Staples adds 100 businesses to Easy System in smart-ordering push
NEW YORK – A Staples executive at the Mcommerce Summit: State of Mobile Commerce 2016 said the new Easy System smart-ordering platform will soon add an additional 100 businesses as the retailer ramps up efforts to leverage next-generation retail technology such as artificial intelligence.
During the session, Staples: Exceeding Customer Expectations in an Omnichannel World, the executive also reported that the retailer’s application has been updated to provide interactive store maps at more than 80 stores, mostly in the New York and New Jersey region. These are the latest examples of how Staples is answering a challenge that most retailers face, which is how to deliver magical moments to customers via technology as their expectations grow.
“We are bringing our Easy Button to life,” said Gwen Murray, mobile marketing lead at Staples.
“What we want to accomplish is getting beyond a state of personalization to what we call individualization,” she said.
The Mcommerce Summit: State of Mobile Commerce 2016 was organized by Mobile Commerce Daily and Mobile Marketer.
Pointing to Uber, wearables, mobile ordering at Starbucks and the Purple app, Ms. Murray said that most people can agree that technology has dramatically changed marketers’ lives and the lives of consumers, shaping their expectations.
With this in mind, Staples launched Easy System, which is currently in beta for Staples Business Advantage customers. It enables users to place an order via email, text, voice or by pressing an Easy Button.
The idea is to enable users to flow in or out of whatever communication channel is for them while helping office administrators streamline the process of ordering office supplies.
All orders are automatically collected in a company cart and administrators are able to approve them prior to shipping.
Because the platform is built on artificial intelligence, it learns over time to streamline the ordering experience.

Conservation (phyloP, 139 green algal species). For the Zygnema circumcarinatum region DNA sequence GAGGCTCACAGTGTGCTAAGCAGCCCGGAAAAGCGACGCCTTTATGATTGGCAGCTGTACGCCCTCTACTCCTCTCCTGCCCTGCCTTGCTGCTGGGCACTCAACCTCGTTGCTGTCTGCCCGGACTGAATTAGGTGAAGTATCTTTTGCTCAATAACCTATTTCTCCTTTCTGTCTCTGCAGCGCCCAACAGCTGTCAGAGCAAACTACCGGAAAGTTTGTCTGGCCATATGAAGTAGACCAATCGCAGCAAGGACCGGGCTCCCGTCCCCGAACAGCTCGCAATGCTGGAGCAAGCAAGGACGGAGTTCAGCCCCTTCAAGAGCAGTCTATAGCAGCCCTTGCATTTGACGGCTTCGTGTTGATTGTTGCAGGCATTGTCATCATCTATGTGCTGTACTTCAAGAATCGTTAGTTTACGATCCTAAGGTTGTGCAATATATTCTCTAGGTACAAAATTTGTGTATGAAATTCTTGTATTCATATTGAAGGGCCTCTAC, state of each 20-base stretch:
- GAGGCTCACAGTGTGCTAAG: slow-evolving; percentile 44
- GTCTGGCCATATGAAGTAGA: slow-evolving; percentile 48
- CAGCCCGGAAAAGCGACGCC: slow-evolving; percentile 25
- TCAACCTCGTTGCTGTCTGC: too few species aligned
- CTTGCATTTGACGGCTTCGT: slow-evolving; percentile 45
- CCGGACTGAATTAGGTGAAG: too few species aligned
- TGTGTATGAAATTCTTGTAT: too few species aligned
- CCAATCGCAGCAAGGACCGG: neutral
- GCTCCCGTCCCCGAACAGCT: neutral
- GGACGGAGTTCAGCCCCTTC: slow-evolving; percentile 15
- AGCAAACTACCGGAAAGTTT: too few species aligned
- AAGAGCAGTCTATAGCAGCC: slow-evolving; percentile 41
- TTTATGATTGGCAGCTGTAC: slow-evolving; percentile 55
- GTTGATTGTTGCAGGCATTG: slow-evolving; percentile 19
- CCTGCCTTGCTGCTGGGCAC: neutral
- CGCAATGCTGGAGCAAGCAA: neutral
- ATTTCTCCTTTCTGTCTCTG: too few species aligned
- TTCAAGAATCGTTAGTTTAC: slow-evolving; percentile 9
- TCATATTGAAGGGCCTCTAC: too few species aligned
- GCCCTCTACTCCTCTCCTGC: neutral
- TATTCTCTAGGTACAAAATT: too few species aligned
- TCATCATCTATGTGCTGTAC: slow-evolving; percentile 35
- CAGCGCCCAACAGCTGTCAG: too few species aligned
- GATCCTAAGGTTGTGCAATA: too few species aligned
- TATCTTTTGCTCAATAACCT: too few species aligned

Looking forward, Staples is considering how it might integrate APIs into the platform to build out third-party services, making it easy for small and medium-size businesses to order a car service, for example.
Artificial intelligence and chatbots are buzzwords in 2016.
Ms. Murray pointed to her own experience using the USAA mobile banking app as an example of the potential to enhance customer experiences. When clicking on the help button from within the checking account section, information related to checking is delivered while a user is in the insurance section.
“The fact that [the avatar] knows my context is really important,” Ms. Murray said. “Basically it is a repositioned FAQ page, but it is so much more engaging.”
Staples is also one of the first businesses to launch a chatbot on Facebook Messenger.
Taco Bell has launched a chatbot powered by Slack for placing orders.
“For us, this is a way of being really relevant by being where our customers are,” Ms. Murray said.
“All of these chatbots get smarter the more input you put into it,” she said. “The technology feeds on itself, gets smarter as it grows.”
Before jumping onto the next technology, it is important that retailers have the basics in place, such as having a product that consumers want and an effective distribution program.
There will be missteps along the way.
Staples introduced a feature in its app enabling members of its rewards program to see their rewards and scan the app in the store to earn and redeem rewards. However, not all of the retailer’s stores have a point-of-sale system than can scan glass.
With these hurdles in mind, retailers need to think of ways to leapfrog and stretch their thinking, per Ms. Murray.
To find inspiration, she recommends looking at emerging economies such as India, where consumers have most skipped over the desktop phase of connectivity and gone straight to smartphones. Large Indian retailer Flipkart saw this and decided to go mobile-only. However, this strategy backfired and the retailer ended up backing away from it, underscoring how even digital-only consumers want choices.
“We all want to fulfill our customers’ expectations,” Ms. Murray said.
“The pain points that we are all trying to solve – these are things we can agree on,” she said.
“Technology is going to help us get there, but before we get there, we need to make sure we have the basics right.”